The Maury presents 37 miles of aquatic excitement from Goshen Pass down to its confluence with the James River. The first 5 miles are the hairiest – and the most popular – but the lower stretch gives up-and-coming paddlers a chance to build their skill set. From Rockbridge Baths down, the Maury River has many strong Class II rapids as it heads to Lexington, a good training segment. The section from Lexington to Buena Vista is beginner friendly, mostly Class I with some Class II. However, the Maury’s final run between Buena Vista and Glasgow, where it flows into the James, is more challenging.
The Jackson and Cowpasture Rivers merge to form the James. These two waterways, along with Lake Moomaw, where the Jackson is dammed and Douthat Lake, of Douthat State Park fame, together form the Alleghany Highlands Blueway, all within easy striking distance of Buchanan. Lake Moomaw and Douthat Lake provide flatwater paddling opportunities, while the Jackson and Cowpasture are highland waterways with 40 more miles of paddler-friendly.
Landward Outdoor Adventures around Buchanan: Take a trip to Douthat State Park, one of Virginia’s 6 original state parks. Hikers, mountain bikers and equestrians can enjoy the trails that lead along the park lake, to waterfalls and overlooks. Rent a boat and explore the lake. In the nearby Jefferson National Forest, you can hike the Appalachian Trail, or hike to Apple Orchard Falls and the cataracts along Cornelius Creek. Explore Thunder Ridge Wilderness or the James River Face Wilderness. Camp at Cave Mountain Lake. Take a spin along the Blue Ridge Parkway.
Other Nearby Adventures: Natural Bridge State Park– Visit the giant arch at this legendary Virginia outdoor destination, as well as the Monacan Village and Lace Falls. Come visit a full scale replica of the famed English rock masterpiece Stonehenge, cleverly named Foamhenge. Want to check out a throwback tourist attraction, head to Dinosaur Kingdom, where replica dinosaurs take on Union soldiers. Check it out! Drive to downtown Lexington and see history up front and in person — Robert E. Lee Chapel & Museum, the Jackson Memorial Hall and the George Marshall Museum, all part of the Lexington Historic District.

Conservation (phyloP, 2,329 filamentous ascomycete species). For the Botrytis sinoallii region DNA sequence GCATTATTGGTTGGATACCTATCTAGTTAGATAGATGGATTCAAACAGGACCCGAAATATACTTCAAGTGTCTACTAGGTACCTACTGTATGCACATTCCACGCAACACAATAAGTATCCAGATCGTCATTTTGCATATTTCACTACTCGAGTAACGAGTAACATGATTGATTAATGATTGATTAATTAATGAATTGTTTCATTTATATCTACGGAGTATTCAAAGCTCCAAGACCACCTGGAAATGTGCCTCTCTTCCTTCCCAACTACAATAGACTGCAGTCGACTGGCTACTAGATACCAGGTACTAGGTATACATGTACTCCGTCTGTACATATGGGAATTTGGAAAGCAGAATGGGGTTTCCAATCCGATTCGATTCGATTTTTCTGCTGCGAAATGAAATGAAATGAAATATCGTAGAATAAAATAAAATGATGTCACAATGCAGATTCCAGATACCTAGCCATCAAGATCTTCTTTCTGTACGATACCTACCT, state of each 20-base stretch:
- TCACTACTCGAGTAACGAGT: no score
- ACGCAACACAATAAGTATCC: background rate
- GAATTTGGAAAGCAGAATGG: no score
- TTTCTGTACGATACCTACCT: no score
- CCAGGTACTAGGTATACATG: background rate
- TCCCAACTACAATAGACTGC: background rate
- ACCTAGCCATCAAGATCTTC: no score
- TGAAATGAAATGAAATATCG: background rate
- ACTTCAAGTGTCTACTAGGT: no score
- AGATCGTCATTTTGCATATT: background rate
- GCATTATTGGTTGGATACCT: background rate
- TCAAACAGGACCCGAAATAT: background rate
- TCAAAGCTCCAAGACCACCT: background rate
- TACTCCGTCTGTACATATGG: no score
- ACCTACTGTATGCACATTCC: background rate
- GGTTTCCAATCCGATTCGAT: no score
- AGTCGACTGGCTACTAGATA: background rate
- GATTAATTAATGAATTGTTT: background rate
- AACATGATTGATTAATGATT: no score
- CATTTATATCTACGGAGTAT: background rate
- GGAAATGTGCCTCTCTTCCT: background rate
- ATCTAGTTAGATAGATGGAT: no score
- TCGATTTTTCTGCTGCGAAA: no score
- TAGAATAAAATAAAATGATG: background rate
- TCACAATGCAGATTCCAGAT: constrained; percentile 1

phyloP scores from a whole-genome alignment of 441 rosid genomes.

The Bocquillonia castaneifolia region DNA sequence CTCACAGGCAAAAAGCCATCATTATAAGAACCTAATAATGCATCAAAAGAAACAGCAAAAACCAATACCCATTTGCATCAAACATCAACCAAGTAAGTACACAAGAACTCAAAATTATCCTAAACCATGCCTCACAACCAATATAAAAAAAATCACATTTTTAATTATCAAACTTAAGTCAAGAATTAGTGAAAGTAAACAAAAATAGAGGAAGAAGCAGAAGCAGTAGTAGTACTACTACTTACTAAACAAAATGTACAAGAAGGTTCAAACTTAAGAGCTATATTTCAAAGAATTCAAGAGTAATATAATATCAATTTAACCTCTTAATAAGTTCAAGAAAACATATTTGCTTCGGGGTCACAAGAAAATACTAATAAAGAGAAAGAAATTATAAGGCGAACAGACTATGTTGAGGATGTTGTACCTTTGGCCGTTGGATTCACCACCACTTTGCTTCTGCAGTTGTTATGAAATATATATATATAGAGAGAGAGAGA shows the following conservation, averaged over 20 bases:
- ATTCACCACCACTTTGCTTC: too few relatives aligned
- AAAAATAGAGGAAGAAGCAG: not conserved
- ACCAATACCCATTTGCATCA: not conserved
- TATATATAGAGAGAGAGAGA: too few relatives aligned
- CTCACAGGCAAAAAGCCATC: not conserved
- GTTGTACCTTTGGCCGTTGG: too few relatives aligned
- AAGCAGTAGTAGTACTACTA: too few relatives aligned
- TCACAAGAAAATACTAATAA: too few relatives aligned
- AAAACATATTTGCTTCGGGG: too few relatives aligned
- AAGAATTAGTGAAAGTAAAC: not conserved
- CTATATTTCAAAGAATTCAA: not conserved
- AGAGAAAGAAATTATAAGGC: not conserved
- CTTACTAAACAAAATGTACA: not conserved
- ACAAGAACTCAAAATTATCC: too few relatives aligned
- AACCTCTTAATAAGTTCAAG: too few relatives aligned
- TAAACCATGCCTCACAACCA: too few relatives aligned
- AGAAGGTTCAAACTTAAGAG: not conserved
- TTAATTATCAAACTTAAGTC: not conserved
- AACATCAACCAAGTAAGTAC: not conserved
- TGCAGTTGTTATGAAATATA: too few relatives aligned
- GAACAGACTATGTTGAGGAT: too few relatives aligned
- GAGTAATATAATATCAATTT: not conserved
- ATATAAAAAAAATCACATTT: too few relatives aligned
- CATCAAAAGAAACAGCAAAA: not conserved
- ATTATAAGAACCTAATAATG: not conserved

Photo Credit: Bill Crabtree Jr.
Nearby Waters: Chincoteague Bay, Assateague Bay, Atlantic Ocean, connecting tidal creeks and rivers
Paddling Opportunities: Chincoteague is located at the northern end of the 100-mile Virginia Seaside Water Trail, traversing the Atlantic side of the Eastern Shore. The paddling trail is broken into a series of adventures that can be paddled one day at a time. The trail winds its way through some of Virginia’s most stunning seaside scenery – coastal marshes, wildlife refuges and beaches.
Multiple launch sites offer beginner, intermediate and advanced routes. If you haven’t paddled in saltwater before it is a good idea to go on a guided kayak tour for starters, then strike out on your own. Still other paddling places beckon. Guided tours are available at Chincoteague during the warm season. A popular local paddle leaves Chincoteague and heads out to Assateague Island where the wild ponies roam. There are seven launch sites within the immediate Chincoteague area, allowing you to tailor your paddling trip to the latest tidal and wind conditions.
Landward Outdoor Adventures around Chincoteague: Visit Assateague Island National Seashore. Go out to the lighthouse and climb it for a view. Visit the historic preserved coast guard station or just walk the beach. Experience Chincoteague National Wildlife Refuge, one of the most visited refuges in the entire country, much of it due to the wild ponies here and the refuge’s access to Assateague Island National Seashore. The 14,000-acre preserve is important for migratory birds but also for nesting and shorebirds such as the piping plover. The Swan Cove Trail leads a half-mile to the beach where shorebirds will be found. Pedal your bicycle on the gated Service Road in search of wild ponies. Use the Marsh Trail to view waterfowl in late fall or head to the observation platform on the other side of the Snow Goose Pool.